restless nights, and then often awoke at 5 a.m, unable to return to sleep.18 Because of her
insomnia, she consulted with Dr. Highfee, a private psychiatrist, who was recommended by a
neighbor, on February 4th.19 She reported he said she was depressed20 and prescribed
Nortriptyline 50 mg p.o.q.d. for two days to be increased to 75 mg p.o.q.d.21 Ms. A. says she
took the medication as prescribed22 and saw Dr. Highfee a week later on Feb. 11th for a blood
level.23 She says she did not feel better,24 but developed blurry vision, dry mouth, and some
dizziness when standing.25 She then discontinued the medication26 without telling her husband
or Dr. Highfee.27
18
Two weeks prior to admission the patient began calling in sick and missed two or three days
of work. She began to believe that people at work were plotting against her.28 On the night
of Feb. 15th after an argument over child care responsibility, she threw a vase at her
husband, striking him on the arm. He was not injured.29 There had been no prior history of
violence or assaultivness.30 The following morning the patient accused her husband of being
Satan and barricaded herself for two hours in the bedroom. Her husband telephoned Dr.
Highfee, but the patient refused to reschedule missed appointments.31
Two days prior to admission the patient received a phone call telling her she had been
placed on probation at work because of her absences.32 She became profoundly depressed33
on hearing this news and began to wish she were dead, but did not make active plans for
suicide.
On the morning of admission34 the patient did not go to work. Alone in her house with her
children, after her husband had left for work in the morning, she locked herself in the
bathroom and swallowed all remaining (approximately twenty) 50 mg. tablets of
nortriptyline.35 She stated she wanted to die at the time, was desperately hopeless about her
future, and felt she was inadequate as a mother.36 Her husband tried to reach her by phone
in the afternoon several times, but was unsuccessful. At 5 p.m. the husband returned home
and called out to the patient and found the bathroom door locked.37 After breaking down the
door, he found her lying on the floor, unresponsive, with shallow respiration.38 He called an
ambulance and then telephoned Dr. Highfee who agreed to meet the patient and the husband
at the NYH ER.39 Upon arrival in the ER, the patient was groggy, but arousable.40 After
medical clearance, she was admitted to PWC 5.
Other recent stressors include the death of her maternal grandmother (5 months ago), the
resignation of her babysitter (1 month ago), and increasing work responsibilities.41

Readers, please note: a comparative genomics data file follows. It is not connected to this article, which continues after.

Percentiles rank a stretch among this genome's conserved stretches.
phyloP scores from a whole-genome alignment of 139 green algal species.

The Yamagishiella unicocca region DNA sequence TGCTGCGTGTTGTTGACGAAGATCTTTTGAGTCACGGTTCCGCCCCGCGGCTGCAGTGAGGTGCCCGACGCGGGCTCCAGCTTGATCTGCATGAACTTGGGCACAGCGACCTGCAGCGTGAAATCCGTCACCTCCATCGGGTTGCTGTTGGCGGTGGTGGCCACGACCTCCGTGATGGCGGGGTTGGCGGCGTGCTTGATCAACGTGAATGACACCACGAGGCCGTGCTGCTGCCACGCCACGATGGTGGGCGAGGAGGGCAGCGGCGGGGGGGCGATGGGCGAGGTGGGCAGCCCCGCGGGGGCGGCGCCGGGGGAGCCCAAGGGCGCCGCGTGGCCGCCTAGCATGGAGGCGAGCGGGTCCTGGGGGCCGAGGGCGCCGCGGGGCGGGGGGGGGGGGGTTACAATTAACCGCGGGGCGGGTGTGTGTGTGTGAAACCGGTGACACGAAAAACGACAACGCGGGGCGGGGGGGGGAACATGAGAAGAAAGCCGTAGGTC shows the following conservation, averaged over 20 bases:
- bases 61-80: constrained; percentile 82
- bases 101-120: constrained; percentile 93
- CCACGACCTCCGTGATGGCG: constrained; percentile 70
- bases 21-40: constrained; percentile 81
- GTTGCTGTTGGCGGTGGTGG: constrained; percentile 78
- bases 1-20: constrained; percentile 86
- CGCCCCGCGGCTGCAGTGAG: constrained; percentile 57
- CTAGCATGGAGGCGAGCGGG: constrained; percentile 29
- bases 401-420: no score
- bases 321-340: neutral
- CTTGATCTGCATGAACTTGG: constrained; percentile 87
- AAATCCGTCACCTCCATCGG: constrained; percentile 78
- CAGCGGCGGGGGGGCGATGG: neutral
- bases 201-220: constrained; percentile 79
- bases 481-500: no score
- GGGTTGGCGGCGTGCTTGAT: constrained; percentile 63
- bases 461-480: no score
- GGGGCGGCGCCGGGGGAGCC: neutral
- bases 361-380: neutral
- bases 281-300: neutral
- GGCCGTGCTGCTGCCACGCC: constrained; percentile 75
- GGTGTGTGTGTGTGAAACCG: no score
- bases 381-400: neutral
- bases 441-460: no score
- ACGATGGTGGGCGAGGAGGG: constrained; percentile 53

Ms. A denied any manic symptoms, hallucinations, panic attacks, phobias, obsessions, or
compulsions.42 Except for the symptoms above, she denied any change in her health. She
also denied head trauma, seizures, loss of consciousness, or other focal neurological
symptoms.43
She reports drinking one glass of wine on weekends, but denied a recent change in drinking
pattern.44 She smokes marijuana on average once or twice a month, but denies using
cocaine, opiates, sedatives or other drugs.45
PAST PSYCHIATRIC Hx:46
1980 Depressed after father died, counselling in college for several weeks.47
1988 Depressed for several weeks, with difficulty sleeping, diminished appetite,
began psychotherapy once a week for 6 months (Dr. Gutshrink); treated with
nortriptyline 75 mg q.d., alprazolam 1 mg p.o.q.d. with good response.48
1989 Suicide attempt after breakup with boyfriend (overdose with Xanax),
hospitalized for one week at Babbling Brook Hospital, signed out against
medical advice. No further treatment.49
1991 Postpartum depression for 3 months; hospitalized for 1 month, treated with
desipramine dose for several months with good response.50
19
FAMILY Hx:51
PERSONAL/SOCIAL Hx:53
The patient is the middle child of 5 children born to a middle class reform Jewish family in
Great Neck, Long Island.54 She had normal developmental milestones55 Her father, whom
she describes as aloof and cold, was a high school social studies teacher. Her mother, whom
she describes as a “domineering worrywart” is a retired high school English teacher.56 She
attended a local public grammar school and achieved average grades. She went on to a
private suburban highschool, excelled in most subjects, and was a star violinist in the school
band.57 In her junior year of high school in 1980, her father died unexpectedly of a heart
attack.58 Her mother married a real estate broker a year later and moved with her younger
twin brothers to Orlando, Florida.59 (Her mother with whom the patient has little contact,
subsequently divorced in 1990 and continues to live in Florida).
The patient attended Princeton, graduating with honors in history. She went on to Harvard
Law School, where in her 1st year she was arrested but never convicted for vandalizing a
university building as part of protest over the University’s divestiture of stock in companies
dealing with South Africa.60 She graduated near the top of her class, moved to New York,
and accepted a job as an associate at a prestigious corporate law firm, where she has worked
ever since, advancing rapidly.61
The patient reports dating intermittently in high school and college.62 She says she had a
“fling” with a law professor, who was married at the time. After moving to New York she
had a one year live-in relationship with a heavy-metal musician. She reports he abused
cocaine and alcohol and frequently beat her during arguments over sex. She broke up after
she learned he had been dating other women on the side.63 She then dated a lawyer
employed at a competing firm, whom she ultimately married in 1991. Shortly before her